• Brian Gerow

      @mongwolf, Thank you for adding info and stoke to the piece! The trails in Mongolia sound amazing!
      I hope to write more articles like this if readers are interested, keeping with a seasonal theme as much as possible. I will try to select species that exist on most continents, as our readers live and ride all around the world.

      I think a close look at the European/American Chestnut could be appropriate for the next one, with a vignette about the Chestnut blight that swept the east coast of the US in the early 1900s.

      What other cool plants would you like to read about?

  • mongwolf

    Also, the charming, dainty cone of larix is maybe only surpassed by the charm of the eastern hemlock cone.

    • mongwolf

      Quite the addition to the conversation there Brad. ????

    • mongwolf

      Opps my emoji didn’t work … oh well.

  • BBelfield

    Yes more articles like this! I enjoy dorking out over plants and trees and animals and anything in nature! Jeffry Pine tree is my “favorite” tree if I had to pick. Smells like vanilla.

    • mongwolf

      How about Coulter pines? Don’t forget your hardhat if you walking through a stand of Coulter pines. Dangerous things those Coulter pine cones.

  • mongwolf

    Yes Brian, most definitely do a post on the American chestnut. Everyone should learn about that tree and its historic importance to the US eastern hardwood forests and early US economy. And of course everyone should learn of its tragedy and the attempts to restore it to the eastern forests. My sister study dendrology with a professor who is part of the team developing the new resistant strands. If you have time Brian, maybe you could do a story about the American chestnut for Christmas this year. That would be very cool. By the way, I have also had the privilege to stand beside the Asian chestnut in South Korea. Wow, was that an experience. And once you are in the hills of South Korea, the forest feels very much like the Appalachian Mountains. It’s so similar, it kind of eerie. I had never stood by a fully mature chestnut tree before. Maybe someday our grandkids will have that privilege here in the US.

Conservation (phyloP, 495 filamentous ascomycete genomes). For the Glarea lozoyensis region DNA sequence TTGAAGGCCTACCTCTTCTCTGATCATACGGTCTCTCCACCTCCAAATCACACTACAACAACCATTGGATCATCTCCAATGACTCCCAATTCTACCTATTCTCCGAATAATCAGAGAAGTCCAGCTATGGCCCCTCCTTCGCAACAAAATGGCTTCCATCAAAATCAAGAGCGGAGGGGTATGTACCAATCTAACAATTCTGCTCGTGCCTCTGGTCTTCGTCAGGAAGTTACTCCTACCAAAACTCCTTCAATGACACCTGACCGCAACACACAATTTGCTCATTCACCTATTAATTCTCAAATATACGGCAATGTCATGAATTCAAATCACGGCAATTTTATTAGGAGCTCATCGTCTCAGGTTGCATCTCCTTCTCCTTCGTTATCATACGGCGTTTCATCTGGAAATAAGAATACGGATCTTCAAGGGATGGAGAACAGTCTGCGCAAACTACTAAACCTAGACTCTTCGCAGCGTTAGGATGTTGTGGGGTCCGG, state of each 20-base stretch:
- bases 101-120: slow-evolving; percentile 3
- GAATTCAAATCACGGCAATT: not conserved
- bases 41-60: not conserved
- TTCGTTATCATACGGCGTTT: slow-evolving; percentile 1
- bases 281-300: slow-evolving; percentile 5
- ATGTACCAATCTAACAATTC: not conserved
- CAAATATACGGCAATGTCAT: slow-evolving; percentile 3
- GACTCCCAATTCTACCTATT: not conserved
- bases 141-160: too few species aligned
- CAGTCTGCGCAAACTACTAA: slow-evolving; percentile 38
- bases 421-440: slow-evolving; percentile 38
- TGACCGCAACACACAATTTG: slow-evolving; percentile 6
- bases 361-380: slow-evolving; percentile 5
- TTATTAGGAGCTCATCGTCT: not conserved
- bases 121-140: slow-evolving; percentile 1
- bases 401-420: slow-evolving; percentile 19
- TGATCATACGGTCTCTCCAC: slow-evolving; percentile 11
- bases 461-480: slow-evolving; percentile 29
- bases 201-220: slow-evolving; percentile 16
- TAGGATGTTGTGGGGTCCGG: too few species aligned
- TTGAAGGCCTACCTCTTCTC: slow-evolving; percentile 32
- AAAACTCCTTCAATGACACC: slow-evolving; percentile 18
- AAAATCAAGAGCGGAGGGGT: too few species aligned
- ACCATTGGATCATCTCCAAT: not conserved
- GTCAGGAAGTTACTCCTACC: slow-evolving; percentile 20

Also as you may have gathered from my previous post, I love the eastern hemlock. I won’t go into it, but my affection for that tree dates back to my childhood. As BBelfield stated, we are really dorkin’ out here on trees. But hey, when I’m riding, I oftentimes interrupt my ride to look at the trees.